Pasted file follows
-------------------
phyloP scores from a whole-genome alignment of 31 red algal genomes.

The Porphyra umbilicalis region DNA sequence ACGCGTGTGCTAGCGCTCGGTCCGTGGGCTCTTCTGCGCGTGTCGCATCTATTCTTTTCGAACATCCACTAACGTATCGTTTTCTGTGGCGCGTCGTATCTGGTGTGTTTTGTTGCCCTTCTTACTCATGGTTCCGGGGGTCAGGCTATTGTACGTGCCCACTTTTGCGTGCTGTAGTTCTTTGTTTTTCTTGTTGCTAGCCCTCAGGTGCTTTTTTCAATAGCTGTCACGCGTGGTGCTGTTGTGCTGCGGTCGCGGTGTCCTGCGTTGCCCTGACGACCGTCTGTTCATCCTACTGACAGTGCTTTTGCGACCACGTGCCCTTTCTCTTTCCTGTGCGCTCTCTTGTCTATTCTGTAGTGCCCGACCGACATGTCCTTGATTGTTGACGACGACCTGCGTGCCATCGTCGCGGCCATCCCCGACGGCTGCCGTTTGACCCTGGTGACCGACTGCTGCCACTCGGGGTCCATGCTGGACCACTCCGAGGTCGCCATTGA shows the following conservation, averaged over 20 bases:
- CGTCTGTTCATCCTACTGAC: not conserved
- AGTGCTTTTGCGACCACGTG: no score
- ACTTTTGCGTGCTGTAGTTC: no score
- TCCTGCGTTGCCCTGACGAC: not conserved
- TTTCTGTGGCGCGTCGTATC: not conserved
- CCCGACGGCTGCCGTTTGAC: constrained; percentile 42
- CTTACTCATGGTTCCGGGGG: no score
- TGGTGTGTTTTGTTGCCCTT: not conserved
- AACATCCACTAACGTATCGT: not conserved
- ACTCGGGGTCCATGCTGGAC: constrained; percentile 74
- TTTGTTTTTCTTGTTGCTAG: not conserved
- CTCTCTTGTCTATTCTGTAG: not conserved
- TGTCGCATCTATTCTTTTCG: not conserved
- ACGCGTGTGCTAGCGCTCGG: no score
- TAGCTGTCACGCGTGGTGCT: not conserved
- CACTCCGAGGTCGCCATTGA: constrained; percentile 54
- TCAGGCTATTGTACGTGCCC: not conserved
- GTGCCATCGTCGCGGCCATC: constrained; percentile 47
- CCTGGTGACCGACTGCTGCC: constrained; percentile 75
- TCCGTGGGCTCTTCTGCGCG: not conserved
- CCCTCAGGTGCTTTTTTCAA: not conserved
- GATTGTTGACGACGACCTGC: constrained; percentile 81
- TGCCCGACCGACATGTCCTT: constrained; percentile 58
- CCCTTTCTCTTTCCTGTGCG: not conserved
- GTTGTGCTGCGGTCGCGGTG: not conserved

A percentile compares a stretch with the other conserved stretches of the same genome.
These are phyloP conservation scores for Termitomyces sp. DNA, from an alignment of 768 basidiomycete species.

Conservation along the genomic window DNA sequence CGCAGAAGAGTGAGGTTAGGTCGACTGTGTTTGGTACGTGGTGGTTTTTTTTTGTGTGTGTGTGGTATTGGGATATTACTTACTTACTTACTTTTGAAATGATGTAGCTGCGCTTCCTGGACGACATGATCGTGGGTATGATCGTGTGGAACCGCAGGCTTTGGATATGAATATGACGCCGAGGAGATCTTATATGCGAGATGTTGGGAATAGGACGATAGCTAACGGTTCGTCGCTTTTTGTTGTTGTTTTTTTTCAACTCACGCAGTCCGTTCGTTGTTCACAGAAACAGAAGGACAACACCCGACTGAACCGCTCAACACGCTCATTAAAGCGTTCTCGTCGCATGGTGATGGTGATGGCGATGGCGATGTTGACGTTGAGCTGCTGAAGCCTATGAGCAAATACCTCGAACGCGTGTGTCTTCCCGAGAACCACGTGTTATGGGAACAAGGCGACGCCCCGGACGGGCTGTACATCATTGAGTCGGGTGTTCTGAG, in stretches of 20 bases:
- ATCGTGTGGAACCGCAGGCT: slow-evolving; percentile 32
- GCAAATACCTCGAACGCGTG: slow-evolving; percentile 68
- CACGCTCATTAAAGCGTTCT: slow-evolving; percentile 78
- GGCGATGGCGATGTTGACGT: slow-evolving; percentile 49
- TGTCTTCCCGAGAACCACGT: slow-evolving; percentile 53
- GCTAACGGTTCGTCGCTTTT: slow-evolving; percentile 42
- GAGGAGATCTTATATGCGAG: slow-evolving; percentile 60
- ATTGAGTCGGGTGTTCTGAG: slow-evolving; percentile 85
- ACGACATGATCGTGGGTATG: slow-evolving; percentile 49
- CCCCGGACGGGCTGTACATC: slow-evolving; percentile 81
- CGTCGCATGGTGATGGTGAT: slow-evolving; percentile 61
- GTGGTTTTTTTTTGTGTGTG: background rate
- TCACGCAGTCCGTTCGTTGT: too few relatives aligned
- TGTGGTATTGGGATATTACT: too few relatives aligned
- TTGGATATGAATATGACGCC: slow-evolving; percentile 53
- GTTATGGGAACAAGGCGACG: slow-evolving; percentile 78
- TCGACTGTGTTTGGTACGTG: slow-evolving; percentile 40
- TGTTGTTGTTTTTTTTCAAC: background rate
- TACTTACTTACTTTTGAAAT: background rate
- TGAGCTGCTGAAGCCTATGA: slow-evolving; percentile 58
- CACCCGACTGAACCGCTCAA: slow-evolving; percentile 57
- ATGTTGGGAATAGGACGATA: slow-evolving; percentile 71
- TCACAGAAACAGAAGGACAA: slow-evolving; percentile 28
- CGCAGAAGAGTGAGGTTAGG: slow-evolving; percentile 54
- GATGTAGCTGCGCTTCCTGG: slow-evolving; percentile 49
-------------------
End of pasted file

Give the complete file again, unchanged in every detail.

phyloP scores from a whole-genome alignment of 31 red algal genomes.

The Porphyra umbilicalis region DNA sequence ACGCGTGTGCTAGCGCTCGGTCCGTGGGCTCTTCTGCGCGTGTCGCATCTATTCTTTTCGAACATCCACTAACGTATCGTTTTCTGTGGCGCGTCGTATCTGGTGTGTTTTGTTGCCCTTCTTACTCATGGTTCCGGGGGTCAGGCTATTGTACGTGCCCACTTTTGCGTGCTGTAGTTCTTTGTTTTTCTTGTTGCTAGCCCTCAGGTGCTTTTTTCAATAGCTGTCACGCGTGGTGCTGTTGTGCTGCGGTCGCGGTGTCCTGCGTTGCCCTGACGACCGTCTGTTCATCCTACTGACAGTGCTTTTGCGACCACGTGCCCTTTCTCTTTCCTGTGCGCTCTCTTGTCTATTCTGTAGTGCCCGACCGACATGTCCTTGATTGTTGACGACGACCTGCGTGCCATCGTCGCGGCCATCCCCGACGGCTGCCGTTTGACCCTGGTGACCGACTGCTGCCACTCGGGGTCCATGCTGGACCACTCCGAGGTCGCCATTGA shows the following conservation, averaged over 20 bases:
- CGTCTGTTCATCCTACTGAC: not conserved
- AGTGCTTTTGCGACCACGTG: no score
- ACTTTTGCGTGCTGTAGTTC: no score
- TCCTGCGTTGCCCTGACGAC: not conserved
- TTTCTGTGGCGCGTCGTATC: not conserved
- CCCGACGGCTGCCGTTTGAC: constrained; percentile 42
- CTTACTCATGGTTCCGGGGG: no score
- TGGTGTGTTTTGTTGCCCTT: not conserved
- AACATCCACTAACGTATCGT: not conserved
- ACTCGGGGTCCATGCTGGAC: constrained; percentile 74
- TTTGTTTTTCTTGTTGCTAG: not conserved
- CTCTCTTGTCTATTCTGTAG: not conserved
- TGTCGCATCTATTCTTTTCG: not conserved
- ACGCGTGTGCTAGCGCTCGG: no score
- TAGCTGTCACGCGTGGTGCT: not conserved
- CACTCCGAGGTCGCCATTGA: constrained; percentile 54
- TCAGGCTATTGTACGTGCCC: not conserved
- GTGCCATCGTCGCGGCCATC: constrained; percentile 47
- CCTGGTGACCGACTGCTGCC: constrained; percentile 75
- TCCGTGGGCTCTTCTGCGCG: not conserved
- CCCTCAGGTGCTTTTTTCAA: not conserved
- GATTGTTGACGACGACCTGC: constrained; percentile 81
- TGCCCGACCGACATGTCCTT: constrained; percentile 58
- CCCTTTCTCTTTCCTGTGCG: not conserved
- GTTGTGCTGCGGTCGCGGTG: not conserved

A percentile compares a stretch with the other conserved stretches of the same genome.
These are phyloP conservation scores for Termitomyces sp. DNA, from an alignment of 768 basidiomycete species.

Conservation along the genomic window DNA sequence CGCAGAAGAGTGAGGTTAGGTCGACTGTGTTTGGTACGTGGTGGTTTTTTTTTGTGTGTGTGTGGTATTGGGATATTACTTACTTACTTACTTTTGAAATGATGTAGCTGCGCTTCCTGGACGACATGATCGTGGGTATGATCGTGTGGAACCGCAGGCTTTGGATATGAATATGACGCCGAGGAGATCTTATATGCGAGATGTTGGGAATAGGACGATAGCTAACGGTTCGTCGCTTTTTGTTGTTGTTTTTTTTCAACTCACGCAGTCCGTTCGTTGTTCACAGAAACAGAAGGACAACACCCGACTGAACCGCTCAACACGCTCATTAAAGCGTTCTCGTCGCATGGTGATGGTGATGGCGATGGCGATGTTGACGTTGAGCTGCTGAAGCCTATGAGCAAATACCTCGAACGCGTGTGTCTTCCCGAGAACCACGTGTTATGGGAACAAGGCGACGCCCCGGACGGGCTGTACATCATTGAGTCGGGTGTTCTGAG, in stretches of 20 bases:
- ATCGTGTGGAACCGCAGGCT: slow-evolving; percentile 32
- GCAAATACCTCGAACGCGTG: slow-evolving; percentile 68
- CACGCTCATTAAAGCGTTCT: slow-evolving; percentile 78
- GGCGATGGCGATGTTGACGT: slow-evolving; percentile 49
- TGTCTTCCCGAGAACCACGT: slow-evolving; percentile 53
- GCTAACGGTTCGTCGCTTTT: slow-evolving; percentile 42
- GAGGAGATCTTATATGCGAG: slow-evolving; percentile 60
- ATTGAGTCGGGTGTTCTGAG: slow-evolving; percentile 85
- ACGACATGATCGTGGGTATG: slow-evolving; percentile 49
- CCCCGGACGGGCTGTACATC: slow-evolving; percentile 81
- CGTCGCATGGTGATGGTGAT: slow-evolving; percentile 61
- GTGGTTTTTTTTTGTGTGTG: background rate
- TCACGCAGTCCGTTCGTTGT: too few relatives aligned
- TGTGGTATTGGGATATTACT: too few relatives aligned
- TTGGATATGAATATGACGCC: slow-evolving; percentile 53
- GTTATGGGAACAAGGCGACG: slow-evolving; percentile 78
- TCGACTGTGTTTGGTACGTG: slow-evolving; percentile 40
- TGTTGTTGTTTTTTTTCAAC: background rate
- TACTTACTTACTTTTGAAAT: background rate
- TGAGCTGCTGAAGCCTATGA: slow-evolving; percentile 58
- CACCCGACTGAACCGCTCAA: slow-evolving; percentile 57
- ATGTTGGGAATAGGACGATA: slow-evolving; percentile 71
- TCACAGAAACAGAAGGACAA: slow-evolving; percentile 28
- CGCAGAAGAGTGAGGTTAGG: slow-evolving; percentile 54
- GATGTAGCTGCGCTTCCTGG: slow-evolving; percentile 49